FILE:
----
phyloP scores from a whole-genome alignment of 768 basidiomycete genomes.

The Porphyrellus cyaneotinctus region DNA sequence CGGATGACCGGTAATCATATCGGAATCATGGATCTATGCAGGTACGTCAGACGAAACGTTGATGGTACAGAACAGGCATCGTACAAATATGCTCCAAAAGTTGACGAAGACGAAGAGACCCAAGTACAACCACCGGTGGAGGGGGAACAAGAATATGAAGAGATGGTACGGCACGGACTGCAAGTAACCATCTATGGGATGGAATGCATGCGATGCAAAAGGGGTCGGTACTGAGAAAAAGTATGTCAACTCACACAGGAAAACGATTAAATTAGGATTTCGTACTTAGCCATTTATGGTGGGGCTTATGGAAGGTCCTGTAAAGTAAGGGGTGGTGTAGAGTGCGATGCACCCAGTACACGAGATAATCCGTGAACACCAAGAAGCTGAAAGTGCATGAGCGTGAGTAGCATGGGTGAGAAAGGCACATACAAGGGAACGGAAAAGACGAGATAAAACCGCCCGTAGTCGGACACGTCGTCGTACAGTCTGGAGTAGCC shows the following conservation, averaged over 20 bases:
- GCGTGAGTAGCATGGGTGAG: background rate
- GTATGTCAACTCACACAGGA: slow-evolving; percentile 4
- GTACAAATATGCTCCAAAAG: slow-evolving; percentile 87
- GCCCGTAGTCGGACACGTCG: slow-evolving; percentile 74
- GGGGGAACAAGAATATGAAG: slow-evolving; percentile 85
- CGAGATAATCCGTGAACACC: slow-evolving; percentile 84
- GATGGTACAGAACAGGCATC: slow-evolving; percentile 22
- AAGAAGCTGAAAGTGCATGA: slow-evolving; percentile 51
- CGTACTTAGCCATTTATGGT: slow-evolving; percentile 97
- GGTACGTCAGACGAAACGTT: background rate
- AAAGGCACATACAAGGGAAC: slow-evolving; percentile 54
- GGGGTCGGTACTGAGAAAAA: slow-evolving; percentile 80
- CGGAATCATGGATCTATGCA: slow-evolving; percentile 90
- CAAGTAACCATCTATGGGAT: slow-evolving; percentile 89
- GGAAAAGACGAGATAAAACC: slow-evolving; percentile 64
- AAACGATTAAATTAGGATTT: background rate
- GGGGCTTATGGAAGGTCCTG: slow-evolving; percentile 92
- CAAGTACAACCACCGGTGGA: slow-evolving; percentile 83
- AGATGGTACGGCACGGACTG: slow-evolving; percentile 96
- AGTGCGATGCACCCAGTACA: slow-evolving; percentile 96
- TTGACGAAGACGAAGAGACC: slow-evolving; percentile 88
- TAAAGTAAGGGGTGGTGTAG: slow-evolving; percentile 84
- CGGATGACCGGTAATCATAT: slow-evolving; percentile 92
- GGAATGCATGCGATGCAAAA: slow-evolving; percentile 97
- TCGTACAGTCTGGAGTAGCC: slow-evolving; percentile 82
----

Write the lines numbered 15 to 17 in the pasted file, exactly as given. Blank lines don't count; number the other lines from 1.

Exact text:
- CGGAATCATGGATCTATGCA: slow-evolving; percentile 90
- CAAGTAACCATCTATGGGAT: slow-evolving; percentile 89
- GGAAAAGACGAGATAAAACC: slow-evolving; percentile 64